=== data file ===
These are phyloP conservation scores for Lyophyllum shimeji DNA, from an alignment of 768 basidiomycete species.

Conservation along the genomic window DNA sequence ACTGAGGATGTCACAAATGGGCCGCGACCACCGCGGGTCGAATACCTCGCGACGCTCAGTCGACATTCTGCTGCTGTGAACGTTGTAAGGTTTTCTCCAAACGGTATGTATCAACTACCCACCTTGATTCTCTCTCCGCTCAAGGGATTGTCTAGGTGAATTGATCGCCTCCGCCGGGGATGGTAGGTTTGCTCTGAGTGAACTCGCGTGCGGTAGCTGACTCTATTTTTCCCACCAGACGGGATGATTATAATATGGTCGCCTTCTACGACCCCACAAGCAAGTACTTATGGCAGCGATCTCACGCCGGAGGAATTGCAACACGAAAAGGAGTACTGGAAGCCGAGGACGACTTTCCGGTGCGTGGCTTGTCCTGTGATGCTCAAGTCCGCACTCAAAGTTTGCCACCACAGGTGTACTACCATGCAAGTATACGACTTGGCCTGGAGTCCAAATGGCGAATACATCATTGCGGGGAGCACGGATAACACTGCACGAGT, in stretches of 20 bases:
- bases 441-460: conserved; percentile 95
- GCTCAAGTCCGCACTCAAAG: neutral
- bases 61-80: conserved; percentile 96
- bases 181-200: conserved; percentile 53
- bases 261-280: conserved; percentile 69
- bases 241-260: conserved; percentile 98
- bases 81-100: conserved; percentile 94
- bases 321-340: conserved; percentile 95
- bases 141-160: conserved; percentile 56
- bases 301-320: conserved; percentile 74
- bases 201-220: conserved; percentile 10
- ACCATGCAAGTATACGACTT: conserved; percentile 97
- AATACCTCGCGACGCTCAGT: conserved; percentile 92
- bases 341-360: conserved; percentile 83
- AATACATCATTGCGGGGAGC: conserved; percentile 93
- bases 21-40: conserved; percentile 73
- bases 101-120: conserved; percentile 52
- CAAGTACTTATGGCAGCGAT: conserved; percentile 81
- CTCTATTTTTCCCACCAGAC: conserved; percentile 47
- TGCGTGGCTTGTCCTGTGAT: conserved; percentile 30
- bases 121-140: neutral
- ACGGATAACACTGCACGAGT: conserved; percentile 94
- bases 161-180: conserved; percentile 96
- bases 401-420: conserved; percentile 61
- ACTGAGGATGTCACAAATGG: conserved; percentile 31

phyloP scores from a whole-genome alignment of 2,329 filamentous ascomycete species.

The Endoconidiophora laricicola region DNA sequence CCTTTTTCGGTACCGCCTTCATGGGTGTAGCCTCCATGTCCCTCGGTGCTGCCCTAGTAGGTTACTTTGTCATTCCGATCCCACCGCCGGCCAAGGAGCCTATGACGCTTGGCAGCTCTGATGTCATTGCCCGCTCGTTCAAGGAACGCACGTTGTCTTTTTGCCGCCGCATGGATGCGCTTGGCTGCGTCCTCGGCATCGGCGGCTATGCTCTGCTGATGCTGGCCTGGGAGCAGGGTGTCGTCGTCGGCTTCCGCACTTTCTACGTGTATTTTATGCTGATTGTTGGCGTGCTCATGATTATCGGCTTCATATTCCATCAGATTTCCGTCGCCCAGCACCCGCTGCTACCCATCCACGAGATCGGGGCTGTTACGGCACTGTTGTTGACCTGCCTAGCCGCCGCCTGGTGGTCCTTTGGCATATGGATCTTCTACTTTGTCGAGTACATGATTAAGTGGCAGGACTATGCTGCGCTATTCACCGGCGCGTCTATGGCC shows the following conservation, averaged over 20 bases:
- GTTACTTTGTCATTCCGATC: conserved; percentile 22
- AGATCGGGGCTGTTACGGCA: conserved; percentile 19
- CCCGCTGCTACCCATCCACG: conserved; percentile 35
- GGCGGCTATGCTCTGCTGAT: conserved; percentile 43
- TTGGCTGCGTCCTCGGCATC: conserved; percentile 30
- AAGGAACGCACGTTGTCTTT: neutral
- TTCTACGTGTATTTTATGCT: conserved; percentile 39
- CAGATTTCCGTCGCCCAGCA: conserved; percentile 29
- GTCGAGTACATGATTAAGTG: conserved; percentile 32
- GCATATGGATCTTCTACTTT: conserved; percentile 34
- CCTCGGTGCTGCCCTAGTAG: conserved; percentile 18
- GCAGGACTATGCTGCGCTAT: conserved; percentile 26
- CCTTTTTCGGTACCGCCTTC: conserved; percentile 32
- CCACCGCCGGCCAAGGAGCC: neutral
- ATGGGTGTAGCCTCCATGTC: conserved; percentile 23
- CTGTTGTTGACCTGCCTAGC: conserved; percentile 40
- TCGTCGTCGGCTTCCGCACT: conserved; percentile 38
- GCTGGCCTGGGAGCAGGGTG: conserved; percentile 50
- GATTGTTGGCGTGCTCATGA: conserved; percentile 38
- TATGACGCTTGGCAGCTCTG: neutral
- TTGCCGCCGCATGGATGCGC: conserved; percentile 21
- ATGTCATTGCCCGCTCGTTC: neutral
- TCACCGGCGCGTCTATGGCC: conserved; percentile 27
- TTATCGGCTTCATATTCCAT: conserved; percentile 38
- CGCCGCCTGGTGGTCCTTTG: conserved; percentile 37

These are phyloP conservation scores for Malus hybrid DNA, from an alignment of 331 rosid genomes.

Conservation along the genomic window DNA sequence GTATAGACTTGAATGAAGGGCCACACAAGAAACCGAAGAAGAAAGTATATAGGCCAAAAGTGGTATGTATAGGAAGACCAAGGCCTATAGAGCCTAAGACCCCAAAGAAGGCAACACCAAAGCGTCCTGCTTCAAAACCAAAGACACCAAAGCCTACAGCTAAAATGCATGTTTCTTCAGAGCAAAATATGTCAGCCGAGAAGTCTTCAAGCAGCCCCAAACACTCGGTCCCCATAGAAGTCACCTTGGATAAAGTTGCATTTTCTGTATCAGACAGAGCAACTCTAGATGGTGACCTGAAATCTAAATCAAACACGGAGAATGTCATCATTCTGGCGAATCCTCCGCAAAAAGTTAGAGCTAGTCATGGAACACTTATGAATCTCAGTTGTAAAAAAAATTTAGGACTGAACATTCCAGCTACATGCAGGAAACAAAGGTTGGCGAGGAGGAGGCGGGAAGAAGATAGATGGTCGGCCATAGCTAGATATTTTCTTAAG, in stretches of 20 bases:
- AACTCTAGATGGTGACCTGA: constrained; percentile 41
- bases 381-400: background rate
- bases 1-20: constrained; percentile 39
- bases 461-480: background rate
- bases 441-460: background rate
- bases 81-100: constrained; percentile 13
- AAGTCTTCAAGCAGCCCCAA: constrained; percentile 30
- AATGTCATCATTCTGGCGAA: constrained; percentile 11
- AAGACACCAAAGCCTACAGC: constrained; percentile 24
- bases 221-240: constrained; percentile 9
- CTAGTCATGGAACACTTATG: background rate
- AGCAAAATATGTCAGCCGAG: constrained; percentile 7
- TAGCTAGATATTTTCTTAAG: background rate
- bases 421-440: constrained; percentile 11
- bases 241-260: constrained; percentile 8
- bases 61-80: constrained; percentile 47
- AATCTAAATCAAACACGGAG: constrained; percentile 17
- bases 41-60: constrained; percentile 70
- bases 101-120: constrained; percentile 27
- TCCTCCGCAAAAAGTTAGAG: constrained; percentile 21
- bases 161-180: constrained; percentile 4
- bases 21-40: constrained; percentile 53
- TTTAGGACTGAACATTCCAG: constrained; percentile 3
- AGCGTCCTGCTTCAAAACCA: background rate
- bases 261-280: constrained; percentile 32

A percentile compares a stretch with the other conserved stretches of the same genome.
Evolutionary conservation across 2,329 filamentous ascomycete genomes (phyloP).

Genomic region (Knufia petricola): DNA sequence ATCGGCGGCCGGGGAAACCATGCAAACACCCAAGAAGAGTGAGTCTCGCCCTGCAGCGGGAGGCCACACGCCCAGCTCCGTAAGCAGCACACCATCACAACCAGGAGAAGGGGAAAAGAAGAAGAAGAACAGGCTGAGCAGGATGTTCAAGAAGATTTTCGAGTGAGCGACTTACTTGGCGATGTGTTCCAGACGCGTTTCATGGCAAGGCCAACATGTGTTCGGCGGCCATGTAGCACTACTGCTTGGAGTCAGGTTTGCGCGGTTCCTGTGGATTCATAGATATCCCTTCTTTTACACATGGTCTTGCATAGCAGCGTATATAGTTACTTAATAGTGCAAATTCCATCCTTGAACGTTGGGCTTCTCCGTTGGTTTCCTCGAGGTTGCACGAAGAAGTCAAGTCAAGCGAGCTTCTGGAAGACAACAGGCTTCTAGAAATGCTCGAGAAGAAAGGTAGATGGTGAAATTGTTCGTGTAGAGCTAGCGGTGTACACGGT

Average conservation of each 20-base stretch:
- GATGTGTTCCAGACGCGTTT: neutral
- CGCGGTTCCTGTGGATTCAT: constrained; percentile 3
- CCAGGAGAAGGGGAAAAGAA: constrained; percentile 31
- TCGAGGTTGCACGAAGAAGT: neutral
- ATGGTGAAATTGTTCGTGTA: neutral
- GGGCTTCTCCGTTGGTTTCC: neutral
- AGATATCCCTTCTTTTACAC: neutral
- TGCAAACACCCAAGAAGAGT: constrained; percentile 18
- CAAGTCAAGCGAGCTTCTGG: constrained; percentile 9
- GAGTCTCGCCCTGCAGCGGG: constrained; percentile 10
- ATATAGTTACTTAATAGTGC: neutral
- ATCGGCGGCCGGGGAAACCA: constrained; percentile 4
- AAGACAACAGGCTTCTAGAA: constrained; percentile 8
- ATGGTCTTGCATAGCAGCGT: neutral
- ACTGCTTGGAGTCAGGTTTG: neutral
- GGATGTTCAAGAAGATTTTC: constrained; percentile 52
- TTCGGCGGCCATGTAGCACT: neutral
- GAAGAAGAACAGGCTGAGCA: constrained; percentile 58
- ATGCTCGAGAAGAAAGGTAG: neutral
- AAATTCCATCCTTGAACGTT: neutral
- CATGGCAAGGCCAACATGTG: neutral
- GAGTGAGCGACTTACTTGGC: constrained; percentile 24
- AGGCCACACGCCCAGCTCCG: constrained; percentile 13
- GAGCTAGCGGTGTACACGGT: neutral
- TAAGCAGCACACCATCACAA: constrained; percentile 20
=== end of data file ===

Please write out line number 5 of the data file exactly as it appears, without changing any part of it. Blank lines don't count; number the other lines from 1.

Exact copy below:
- bases 61-80: conserved; percentile 96